As with Christianity, we need to learn to distinguish between being critical of Islamic faith-based beliefs and showing compassion to people who follow those beliefs. We understand that not all Christians harm others, but we also understand that the bible can be used to justify harming others. Can we not move this understanding across to Islam? Yes we know not all Muslims are gun-toting terrorists, but can we also understand that the Quran is used to justify the actions of those who are?
Like with the bible, we should view the Quran as a tool that can be used to hurt others. It can be understood in a way that gives permission certain people reading its words to harm their fellow man. It can be understood in a way that causes its adherents to believe that by murdering innocent people they are doing the right thing. That is not OK. Why are so many people pretending it is?
Can someone please explain it to me?
Part of me thinks the double standard in reactions to Christian Harm VS Islamic Harm are rooted in the idea that Australians are considered racist both here and abroad. We don’t particularly enjoy the label. Many Australians seem unable to recognize that Islam is not a race and ignorantly claim that being anti-Islam is racist. Race has nothing to do with it. People who truly rally against religion because we understand the harm it causes really couldn’t give a hoot about the skin, hair, eye, whatever color of the person who is causing the harm.
Yesterday’s siege could have been perpetuated by a blonde haired, blue eyed, surfer from Bondi, it doesn’t matter and that person’s motivations and justifications for causing this harm should be examined and criticized, and the motivations and justifications that incited these events, are rooted in religious beliefs, specifically the faith-based belief system called Islam. Race is irrelevant, or at least it should be.
We are not racist because we see the flaws in this religious system, as we do with its Abrahamic counterpart, Christianity. We are not racist if we criticize this religious system because of the harm it causes, as we do with Christianity.
There is a huge difference between opposing religious doctrine that can lead people to cause harm and hateful shit like this christian guy posted…
That right there is not OK.
That right there is an attack on human beings because of their religion rather than the religion itself. People who respond with gross comments like that are the ones who make reasonable people afraid of expressing their distaste of Islam in the same way they do when it comes to Christianity. Somehow, ANY negative comment relating to islam is being equated to the comment above and other hateful sentiments, what bullshit!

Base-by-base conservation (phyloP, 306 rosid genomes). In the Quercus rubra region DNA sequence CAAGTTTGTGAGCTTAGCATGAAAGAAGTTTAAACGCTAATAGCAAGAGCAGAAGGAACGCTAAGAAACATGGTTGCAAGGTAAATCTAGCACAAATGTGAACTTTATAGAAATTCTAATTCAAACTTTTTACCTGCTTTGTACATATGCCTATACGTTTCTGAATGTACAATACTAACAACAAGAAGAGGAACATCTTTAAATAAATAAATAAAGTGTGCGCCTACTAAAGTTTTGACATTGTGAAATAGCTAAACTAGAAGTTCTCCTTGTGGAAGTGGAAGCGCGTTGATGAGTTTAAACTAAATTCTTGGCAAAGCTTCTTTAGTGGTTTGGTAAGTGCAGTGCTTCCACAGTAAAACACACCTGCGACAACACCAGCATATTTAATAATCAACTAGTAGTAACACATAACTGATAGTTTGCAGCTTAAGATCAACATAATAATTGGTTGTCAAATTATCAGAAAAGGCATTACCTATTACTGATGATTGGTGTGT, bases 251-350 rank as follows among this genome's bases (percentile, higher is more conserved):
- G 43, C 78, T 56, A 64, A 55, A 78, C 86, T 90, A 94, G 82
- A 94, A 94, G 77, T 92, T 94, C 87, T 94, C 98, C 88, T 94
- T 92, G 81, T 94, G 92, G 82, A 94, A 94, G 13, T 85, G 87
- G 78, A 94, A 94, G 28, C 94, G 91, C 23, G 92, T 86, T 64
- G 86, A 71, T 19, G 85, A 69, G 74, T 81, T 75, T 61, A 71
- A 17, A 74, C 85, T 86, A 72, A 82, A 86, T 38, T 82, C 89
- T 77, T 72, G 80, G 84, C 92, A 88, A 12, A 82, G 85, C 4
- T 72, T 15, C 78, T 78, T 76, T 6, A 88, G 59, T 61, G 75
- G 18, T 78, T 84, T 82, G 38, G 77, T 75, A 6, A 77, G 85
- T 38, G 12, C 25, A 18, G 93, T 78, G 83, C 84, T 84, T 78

Imagine if yesterday’s hostage taker had been motivated by Christian beliefs. Would the community response be the same? Possibly, but I doubt it. The generic perception of the Christian community doesn’t play on our self-conscious sensitivities that we are nation of racist assholes when we criticize it. We see Muslims as foreigners, usually brown people, and saying anything against them makes us feel racist.
But there is nothing racist about objecting to a system of beliefs that can lead people to terrorize others. Australians though, are so desperate to shed this ‘racist’ image they encourage tolerance for the religious belief system, which was the catalyst for these murders, rather than just their fellow human beings. Again, you do not have to offer tolerance or protection for Islam to offer tolerance and protection to Muslims.
We don’t tar the Christian community with the same brush, but we do object to Christianity and it’s hateful beliefs. Can we not apply this to Islam? Can we not be supportive to Aussie Muslims while still being objective and critical of their religious doctrines? And if not, why not? We do this to Christianity every day.
For the most part, I am so proud and inspired by the reactions of Australians to this horrific event. The #illridewithyou campaign is truly beautiful and has created a sense of community and love during this fucked up 24 hours. On the flip side, the Christianity orientated #prayforsydney tag achieved absolutely nothing (is saying that racist? If not, why not?) As always prayers (for the hostages safety) went unanswered. A result that has people, as usual, calling out the Christian community on their actions, and I can’t help but burn with irony.
Christianity is being criticized for something peaceful, while Islam is being wrapped in cotton wool when its hand in these events guided the deaths of two innocent people. At the end of it all, the one positive that has come from this, the #illridewithyou movement, is of course unmotivated by any religion and is a completely humanist orientated gesture. It simply offers protection for people, by people. Religion is left out of it, and the movement serves as fantastic demonstration of humanist principles in action and the value they provide. I can’t help but think that if religion were less present in our society, we would see a whole lot more of these awesome humanist responses.